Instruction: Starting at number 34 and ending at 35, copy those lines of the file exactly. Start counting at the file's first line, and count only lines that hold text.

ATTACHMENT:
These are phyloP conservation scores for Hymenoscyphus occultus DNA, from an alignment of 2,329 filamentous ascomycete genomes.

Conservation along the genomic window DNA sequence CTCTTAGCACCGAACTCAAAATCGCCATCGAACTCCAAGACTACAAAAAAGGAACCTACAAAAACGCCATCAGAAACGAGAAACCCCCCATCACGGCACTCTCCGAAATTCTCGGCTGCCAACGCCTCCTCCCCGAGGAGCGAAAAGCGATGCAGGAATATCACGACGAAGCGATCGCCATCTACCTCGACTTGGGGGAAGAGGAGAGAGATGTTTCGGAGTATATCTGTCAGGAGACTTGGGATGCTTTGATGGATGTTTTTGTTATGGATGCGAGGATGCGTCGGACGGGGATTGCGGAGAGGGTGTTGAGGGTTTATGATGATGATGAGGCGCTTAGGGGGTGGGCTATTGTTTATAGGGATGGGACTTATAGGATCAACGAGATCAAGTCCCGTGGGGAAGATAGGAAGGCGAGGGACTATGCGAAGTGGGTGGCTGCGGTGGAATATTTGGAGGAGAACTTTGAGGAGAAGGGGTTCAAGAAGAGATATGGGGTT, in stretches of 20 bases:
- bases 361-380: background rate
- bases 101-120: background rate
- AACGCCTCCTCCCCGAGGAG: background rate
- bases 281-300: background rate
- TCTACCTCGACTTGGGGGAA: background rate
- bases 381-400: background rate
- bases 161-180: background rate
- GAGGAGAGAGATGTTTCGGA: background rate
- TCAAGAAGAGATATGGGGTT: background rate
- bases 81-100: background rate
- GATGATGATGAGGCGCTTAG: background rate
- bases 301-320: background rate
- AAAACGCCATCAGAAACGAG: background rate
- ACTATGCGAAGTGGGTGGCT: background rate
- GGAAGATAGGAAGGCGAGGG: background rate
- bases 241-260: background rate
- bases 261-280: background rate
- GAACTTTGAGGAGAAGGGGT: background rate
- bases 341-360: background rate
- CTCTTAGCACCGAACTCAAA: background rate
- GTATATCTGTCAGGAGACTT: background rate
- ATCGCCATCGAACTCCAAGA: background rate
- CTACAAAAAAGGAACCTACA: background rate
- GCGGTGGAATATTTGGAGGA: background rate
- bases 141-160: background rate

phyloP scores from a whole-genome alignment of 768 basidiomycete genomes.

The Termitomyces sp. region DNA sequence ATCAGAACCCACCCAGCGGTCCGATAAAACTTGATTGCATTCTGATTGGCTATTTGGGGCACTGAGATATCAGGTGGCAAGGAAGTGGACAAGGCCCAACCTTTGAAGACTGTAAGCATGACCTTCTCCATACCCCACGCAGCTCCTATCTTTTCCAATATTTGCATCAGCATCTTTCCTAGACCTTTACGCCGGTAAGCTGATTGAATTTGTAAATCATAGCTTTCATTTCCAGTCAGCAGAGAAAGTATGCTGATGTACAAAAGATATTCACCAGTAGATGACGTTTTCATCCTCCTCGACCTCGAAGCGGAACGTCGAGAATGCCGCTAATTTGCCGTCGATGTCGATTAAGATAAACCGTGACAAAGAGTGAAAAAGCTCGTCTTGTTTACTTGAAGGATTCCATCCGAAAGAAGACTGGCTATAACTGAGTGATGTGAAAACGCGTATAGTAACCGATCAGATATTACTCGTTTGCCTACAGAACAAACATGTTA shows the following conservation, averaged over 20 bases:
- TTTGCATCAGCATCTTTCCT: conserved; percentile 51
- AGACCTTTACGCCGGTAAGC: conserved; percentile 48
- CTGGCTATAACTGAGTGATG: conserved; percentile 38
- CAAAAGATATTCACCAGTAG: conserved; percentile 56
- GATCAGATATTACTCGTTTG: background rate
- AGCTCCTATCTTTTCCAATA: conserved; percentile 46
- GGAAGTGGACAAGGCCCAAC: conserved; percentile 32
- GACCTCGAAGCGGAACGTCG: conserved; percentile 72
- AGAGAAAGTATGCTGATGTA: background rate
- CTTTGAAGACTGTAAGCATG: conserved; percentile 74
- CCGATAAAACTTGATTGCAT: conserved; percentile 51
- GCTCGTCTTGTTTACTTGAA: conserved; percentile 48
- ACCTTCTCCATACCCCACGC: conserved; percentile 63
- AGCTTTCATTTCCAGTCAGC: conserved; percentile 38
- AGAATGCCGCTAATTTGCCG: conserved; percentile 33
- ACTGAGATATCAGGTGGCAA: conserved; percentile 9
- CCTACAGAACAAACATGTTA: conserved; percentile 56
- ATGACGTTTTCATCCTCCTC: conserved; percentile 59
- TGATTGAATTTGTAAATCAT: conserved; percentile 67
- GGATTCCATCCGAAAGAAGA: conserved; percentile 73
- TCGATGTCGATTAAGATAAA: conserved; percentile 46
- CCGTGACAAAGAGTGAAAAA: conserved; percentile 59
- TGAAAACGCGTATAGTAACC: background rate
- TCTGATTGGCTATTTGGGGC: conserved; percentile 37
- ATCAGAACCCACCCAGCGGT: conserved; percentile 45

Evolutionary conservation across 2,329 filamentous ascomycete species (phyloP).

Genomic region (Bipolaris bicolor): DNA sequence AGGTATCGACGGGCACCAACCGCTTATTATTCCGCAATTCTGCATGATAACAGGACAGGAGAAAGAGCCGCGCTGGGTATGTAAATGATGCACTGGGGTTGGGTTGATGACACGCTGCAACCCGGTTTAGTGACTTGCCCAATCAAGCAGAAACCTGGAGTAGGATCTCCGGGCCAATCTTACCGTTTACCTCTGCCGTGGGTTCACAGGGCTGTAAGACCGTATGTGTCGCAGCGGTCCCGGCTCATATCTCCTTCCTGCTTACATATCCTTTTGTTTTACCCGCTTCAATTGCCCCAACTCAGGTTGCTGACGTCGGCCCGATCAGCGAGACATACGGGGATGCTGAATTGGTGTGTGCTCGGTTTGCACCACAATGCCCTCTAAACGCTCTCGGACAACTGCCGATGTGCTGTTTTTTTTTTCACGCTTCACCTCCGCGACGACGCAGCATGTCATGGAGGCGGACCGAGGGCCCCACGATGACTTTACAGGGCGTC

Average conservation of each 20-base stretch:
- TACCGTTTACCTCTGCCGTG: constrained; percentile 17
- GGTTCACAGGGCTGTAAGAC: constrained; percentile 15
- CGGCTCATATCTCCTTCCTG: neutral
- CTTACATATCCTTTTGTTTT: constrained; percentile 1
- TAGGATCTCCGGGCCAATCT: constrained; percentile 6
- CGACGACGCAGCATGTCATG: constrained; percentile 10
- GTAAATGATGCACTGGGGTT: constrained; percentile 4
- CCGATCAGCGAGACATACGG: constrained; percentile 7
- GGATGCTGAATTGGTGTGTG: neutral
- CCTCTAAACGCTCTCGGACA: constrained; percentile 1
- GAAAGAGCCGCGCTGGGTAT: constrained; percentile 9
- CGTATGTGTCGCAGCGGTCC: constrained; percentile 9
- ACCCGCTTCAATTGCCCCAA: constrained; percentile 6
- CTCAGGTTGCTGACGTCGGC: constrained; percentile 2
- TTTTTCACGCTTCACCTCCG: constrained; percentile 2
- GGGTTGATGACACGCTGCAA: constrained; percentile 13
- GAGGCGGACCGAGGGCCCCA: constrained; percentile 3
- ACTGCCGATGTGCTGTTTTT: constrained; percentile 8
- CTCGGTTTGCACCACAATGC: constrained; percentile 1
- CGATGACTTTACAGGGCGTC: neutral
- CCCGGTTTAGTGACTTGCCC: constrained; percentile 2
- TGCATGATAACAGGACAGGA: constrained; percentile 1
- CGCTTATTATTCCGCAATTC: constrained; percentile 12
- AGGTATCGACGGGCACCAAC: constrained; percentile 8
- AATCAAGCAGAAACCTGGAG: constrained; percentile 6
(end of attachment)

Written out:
- GATCAGATATTACTCGTTTG: background rate
- AGCTCCTATCTTTTCCAATA: conserved; percentile 46